Moore said the federal government didn’t specify what it found objectionable with Mill Stream’s 2019 application, and the organization had to go to court without knowing “on what basis they were being discriminated against.”
During the court process, the JCCF obtained internal government records showing that the camp had been deemed as adhering to “controversial Church beliefs,” Moore told The Epoch Times.
“The Canada Summer Jobs program staff—these are employees of Service Canada—acted by Googling, essentially, what this camp was, and in that process, they came across a staff application form for a different camp located in Nova Scotia, which is founded by the same BCM International,” he said.
“That camp listed their religious beliefs—nothing out of the ordinary in terms of … Christian religious beliefs—and on that basis, there was a note made in the file that these camps had controversial church doctrine and discriminating hiring practices.”
Mosley ruled that the federal government’s decision was “unreasonable” and violated “procedural fairness.” The latter means that when a public body makes a decision about an individual’s rights or interests, it has an obligation to give the person notice and an opportunity to respond, Moore explained.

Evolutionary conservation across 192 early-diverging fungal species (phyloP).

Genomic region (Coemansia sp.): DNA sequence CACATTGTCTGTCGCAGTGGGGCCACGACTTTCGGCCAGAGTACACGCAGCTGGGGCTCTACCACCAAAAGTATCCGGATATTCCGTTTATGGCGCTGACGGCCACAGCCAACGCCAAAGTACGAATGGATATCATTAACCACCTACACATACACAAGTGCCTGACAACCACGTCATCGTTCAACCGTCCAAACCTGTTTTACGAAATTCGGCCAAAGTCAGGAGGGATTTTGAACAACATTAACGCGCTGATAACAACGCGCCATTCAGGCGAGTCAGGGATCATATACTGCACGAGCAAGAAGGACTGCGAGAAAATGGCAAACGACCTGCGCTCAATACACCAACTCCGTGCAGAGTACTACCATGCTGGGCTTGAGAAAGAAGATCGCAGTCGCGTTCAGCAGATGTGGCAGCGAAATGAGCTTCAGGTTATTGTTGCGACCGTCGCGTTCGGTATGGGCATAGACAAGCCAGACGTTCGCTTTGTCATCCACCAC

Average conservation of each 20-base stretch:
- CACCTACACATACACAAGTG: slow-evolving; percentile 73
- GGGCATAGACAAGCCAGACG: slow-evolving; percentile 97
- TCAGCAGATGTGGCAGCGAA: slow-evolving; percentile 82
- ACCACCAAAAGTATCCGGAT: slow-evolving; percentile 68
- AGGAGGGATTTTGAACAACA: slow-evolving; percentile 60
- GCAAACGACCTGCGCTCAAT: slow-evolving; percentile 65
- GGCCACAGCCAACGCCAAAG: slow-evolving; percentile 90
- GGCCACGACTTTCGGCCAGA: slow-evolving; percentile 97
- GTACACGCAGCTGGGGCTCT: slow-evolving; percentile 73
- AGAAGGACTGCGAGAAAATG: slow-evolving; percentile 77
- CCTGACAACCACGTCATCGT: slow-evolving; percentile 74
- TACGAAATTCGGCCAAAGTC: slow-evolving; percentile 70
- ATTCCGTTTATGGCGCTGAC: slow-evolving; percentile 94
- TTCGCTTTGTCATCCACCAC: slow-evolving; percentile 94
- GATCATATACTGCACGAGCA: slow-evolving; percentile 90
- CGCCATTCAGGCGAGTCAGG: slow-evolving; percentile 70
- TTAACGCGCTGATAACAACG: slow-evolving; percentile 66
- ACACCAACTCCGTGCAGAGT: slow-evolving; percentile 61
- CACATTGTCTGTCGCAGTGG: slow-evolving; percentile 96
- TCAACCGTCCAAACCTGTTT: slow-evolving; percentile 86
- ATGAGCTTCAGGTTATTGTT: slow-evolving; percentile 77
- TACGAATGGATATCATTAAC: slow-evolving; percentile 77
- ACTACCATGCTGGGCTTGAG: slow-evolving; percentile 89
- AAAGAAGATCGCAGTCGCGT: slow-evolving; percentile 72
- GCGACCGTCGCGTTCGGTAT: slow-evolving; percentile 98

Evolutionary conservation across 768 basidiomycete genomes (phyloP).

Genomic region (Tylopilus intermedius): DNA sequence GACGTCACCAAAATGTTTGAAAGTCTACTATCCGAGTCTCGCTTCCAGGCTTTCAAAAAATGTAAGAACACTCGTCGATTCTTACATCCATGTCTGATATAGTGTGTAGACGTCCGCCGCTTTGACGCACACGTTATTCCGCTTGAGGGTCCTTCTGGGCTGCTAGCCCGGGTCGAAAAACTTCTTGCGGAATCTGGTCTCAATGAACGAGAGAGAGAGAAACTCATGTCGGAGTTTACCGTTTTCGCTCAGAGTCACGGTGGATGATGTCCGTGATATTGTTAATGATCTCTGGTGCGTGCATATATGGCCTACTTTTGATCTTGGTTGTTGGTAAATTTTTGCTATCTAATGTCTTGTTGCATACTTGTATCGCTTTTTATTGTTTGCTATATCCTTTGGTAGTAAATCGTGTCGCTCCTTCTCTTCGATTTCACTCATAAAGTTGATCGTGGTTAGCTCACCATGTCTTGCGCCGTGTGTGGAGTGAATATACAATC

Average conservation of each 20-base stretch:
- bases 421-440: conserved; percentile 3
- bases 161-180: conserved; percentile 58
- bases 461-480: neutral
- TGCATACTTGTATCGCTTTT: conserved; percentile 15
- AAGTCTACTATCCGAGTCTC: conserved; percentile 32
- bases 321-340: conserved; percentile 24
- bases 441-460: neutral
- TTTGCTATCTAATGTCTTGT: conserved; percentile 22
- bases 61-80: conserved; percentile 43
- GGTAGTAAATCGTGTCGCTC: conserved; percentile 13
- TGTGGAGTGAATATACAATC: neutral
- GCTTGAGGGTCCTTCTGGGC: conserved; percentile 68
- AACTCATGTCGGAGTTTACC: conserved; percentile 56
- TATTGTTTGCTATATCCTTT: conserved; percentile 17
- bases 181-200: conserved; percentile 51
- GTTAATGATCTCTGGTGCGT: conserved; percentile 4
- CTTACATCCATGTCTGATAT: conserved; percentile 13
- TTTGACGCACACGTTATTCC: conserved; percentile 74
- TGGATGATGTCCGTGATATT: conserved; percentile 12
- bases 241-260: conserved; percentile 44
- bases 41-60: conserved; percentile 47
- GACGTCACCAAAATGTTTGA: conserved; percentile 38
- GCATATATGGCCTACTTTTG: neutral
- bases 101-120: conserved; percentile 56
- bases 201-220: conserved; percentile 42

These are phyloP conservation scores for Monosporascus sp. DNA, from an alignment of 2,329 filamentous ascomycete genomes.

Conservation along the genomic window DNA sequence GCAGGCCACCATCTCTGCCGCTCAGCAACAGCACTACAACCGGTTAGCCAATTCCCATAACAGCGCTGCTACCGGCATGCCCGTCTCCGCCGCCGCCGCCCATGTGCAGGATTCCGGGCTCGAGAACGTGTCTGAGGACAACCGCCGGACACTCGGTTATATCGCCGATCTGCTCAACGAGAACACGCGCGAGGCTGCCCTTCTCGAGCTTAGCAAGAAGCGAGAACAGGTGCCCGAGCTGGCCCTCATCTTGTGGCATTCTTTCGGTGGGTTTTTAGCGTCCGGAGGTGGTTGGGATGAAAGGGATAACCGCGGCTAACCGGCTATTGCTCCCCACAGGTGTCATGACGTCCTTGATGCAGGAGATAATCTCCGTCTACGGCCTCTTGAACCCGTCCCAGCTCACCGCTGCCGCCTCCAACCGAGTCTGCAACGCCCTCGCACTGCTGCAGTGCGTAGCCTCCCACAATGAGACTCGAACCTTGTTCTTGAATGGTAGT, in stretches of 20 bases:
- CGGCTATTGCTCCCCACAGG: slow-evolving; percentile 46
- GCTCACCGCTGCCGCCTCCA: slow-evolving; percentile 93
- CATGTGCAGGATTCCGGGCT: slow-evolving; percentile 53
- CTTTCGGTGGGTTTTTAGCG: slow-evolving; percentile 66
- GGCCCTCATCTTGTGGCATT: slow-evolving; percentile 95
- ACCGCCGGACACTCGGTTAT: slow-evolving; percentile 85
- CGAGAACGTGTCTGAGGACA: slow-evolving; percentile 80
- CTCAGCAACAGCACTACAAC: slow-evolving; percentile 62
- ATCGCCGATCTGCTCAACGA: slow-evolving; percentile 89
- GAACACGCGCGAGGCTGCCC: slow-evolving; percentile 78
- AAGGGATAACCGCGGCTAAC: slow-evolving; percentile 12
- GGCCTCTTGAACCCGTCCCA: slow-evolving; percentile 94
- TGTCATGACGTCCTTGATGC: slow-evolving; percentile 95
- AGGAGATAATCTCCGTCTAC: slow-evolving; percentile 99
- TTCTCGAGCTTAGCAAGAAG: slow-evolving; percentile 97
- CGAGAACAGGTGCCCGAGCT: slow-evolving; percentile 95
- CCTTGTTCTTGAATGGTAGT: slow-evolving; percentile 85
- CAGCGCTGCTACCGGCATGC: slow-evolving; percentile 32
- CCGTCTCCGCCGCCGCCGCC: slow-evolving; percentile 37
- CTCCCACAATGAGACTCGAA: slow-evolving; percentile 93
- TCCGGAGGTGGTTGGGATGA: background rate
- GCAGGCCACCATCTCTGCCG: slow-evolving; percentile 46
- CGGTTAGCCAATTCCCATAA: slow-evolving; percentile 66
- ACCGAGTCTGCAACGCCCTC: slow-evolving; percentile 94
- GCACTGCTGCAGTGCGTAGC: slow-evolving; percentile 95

Moore added that the judge “expressed his displeasure” with the government’s actions by ordering it to pay BCM the legal costs of the case, an award meant to “chastise or punish reprehensible conduct.”
The Epoch Times asked the ESDC to comment on Moore’s claims that its application method may be infringing on the freedom of conscience. “The Government of Canada is committed to ensuring that the Canada Summer Jobs program supports quality job opportunities for youth that, among other things, take place in safe, inclusive and healthy work environments,” a spokesperson replied, without addressing the question.